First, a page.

- "In 1127 the council condemned the purchase of benefices or the entry to clerical orders or of entry to religious houses." - I think this should be re-cast to make clear what was being forbidden. "Benefices" is clear, but "entry to clerical orders" seems a bit vague, and "entry to religious houses" might be misunderstood if taken literally to mean walking through doors into churches.
William an architect
- Shouldn't the section head have a comma, thus: 'William, an architect?
- "at Rochester was built within the stone curtain walls" - Wikilink curtain walls?
- I'm used to seeing the parts of a footnote separated by commas. It might be that no commas is OK, but I'm not sure.
- They will, thank you very much. I'll work on these in the next few days. The one reply is that Augustinian's are an order of canons, so they aren't strictly speaking monks. The exact reason why is just one of those weirdnesses of history. Ealdgyth - Talk 17:19, 5 April 2009 (UTC)
Further Finetooth comments: Most of the changes look fine to me. On my most recent read-through, I noticed a couple of things I missed on the first round; I thought of a couple of further possible refinements, and I have a question prompted by curiosity.
- I think Archibishop of York should have a capital "A" in the lead and elsewhere because it is part of a formal title. In places where "archbishop" is used in a more general sense, it gets a small "a". Probably "Bishop of Durham" and "Bishop of London" in the "Early life" section should get big "B"s on the same grounds, just as Bishop of Rochester does in the next section down. Just plain "bishop" used in a general sense would get a little "b". You might look through the whole article again to make sure the capitalization of the proper-noun titles and lower-casing of the common nouns are correct and consistent.
- "Later he became prior of the Augustinian priory at St Osyth in Essex,." - This one's got a duplicate ref, two 8s.
Archbishop of Canterbury
- "William refused to concede that Thurstan, archbishop of York, was independent of the see of Canterbury. William refused to concede that Thurstan, archbishop of York, was independent of the see of Canterbury." - Echo sentences. Probably the second one should be deleted since it is the unsourced version.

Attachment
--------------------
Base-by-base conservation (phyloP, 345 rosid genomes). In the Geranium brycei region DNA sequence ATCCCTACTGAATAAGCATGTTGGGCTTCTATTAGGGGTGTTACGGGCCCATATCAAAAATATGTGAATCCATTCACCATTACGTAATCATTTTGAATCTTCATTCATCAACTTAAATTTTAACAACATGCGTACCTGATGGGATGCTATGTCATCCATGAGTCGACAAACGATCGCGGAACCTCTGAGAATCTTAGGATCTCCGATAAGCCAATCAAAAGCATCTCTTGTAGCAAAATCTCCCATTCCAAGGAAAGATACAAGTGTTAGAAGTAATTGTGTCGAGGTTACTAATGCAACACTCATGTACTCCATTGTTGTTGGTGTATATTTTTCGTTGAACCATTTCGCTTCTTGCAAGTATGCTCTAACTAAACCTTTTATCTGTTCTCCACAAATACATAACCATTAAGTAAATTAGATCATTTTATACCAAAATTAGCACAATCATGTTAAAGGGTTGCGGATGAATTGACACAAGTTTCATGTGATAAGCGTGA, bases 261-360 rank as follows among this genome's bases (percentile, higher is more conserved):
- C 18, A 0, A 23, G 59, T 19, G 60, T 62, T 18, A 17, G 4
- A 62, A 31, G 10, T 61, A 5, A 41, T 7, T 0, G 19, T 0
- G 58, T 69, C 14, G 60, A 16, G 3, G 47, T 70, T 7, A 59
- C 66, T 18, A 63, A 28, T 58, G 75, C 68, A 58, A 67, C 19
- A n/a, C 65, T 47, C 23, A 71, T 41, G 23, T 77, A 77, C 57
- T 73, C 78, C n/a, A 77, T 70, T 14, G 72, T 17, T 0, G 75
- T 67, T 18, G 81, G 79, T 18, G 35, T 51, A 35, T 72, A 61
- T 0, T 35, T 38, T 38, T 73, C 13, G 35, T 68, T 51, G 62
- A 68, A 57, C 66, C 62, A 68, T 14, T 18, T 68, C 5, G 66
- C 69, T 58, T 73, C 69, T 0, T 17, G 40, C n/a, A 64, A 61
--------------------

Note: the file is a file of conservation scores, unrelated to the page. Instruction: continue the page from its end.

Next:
- "Thurstan had claimed independence as a way to resolve the long-running Canterbury-York dispute dealing with the primacy of Canterbury over York." - On second thought, this would be even better if one of the Canterbury-York repetitions were deleted, although the link could be kept with a pipe, thus: "Thurstan had claimed independence as a way to resolve the long-running dispute dealing with the primacy of Canterbury over York."
- "However, this merely postponed the problem, as neither Thurstan or William renounced their claims." - This one hasn't been fixed and still has a subject-verb agreement problem. "Neither" is singular and takes a singular verb, "his". This forces "claims" to become "claim"; i.e. "neither renounced his claim". You might compress the phrase to read: "neither archbishop renounced his claim".
William as an architect
- The comma question is answered, but on this round I'm noticing that "William" repeats a word from the article title. The Manual of Style suggests avoiding this. A solution might be to shorten the section head to "Architect".
- It appears that the Canterbury-York compromise gave Canterbury more power than York. I wondered, though, if the dispute ever ended, even centuries later, in a formal declaration that Canterbury had primacy. If so, it might be worth adding the date of any such conclusion. Maybe this could appear in the main text, or maybe it would be better in a footnote. Or maybe it never happened. If so, does a rivalry still exist? Finetooth (talk) 21:38, 7 April 2009 (UTC)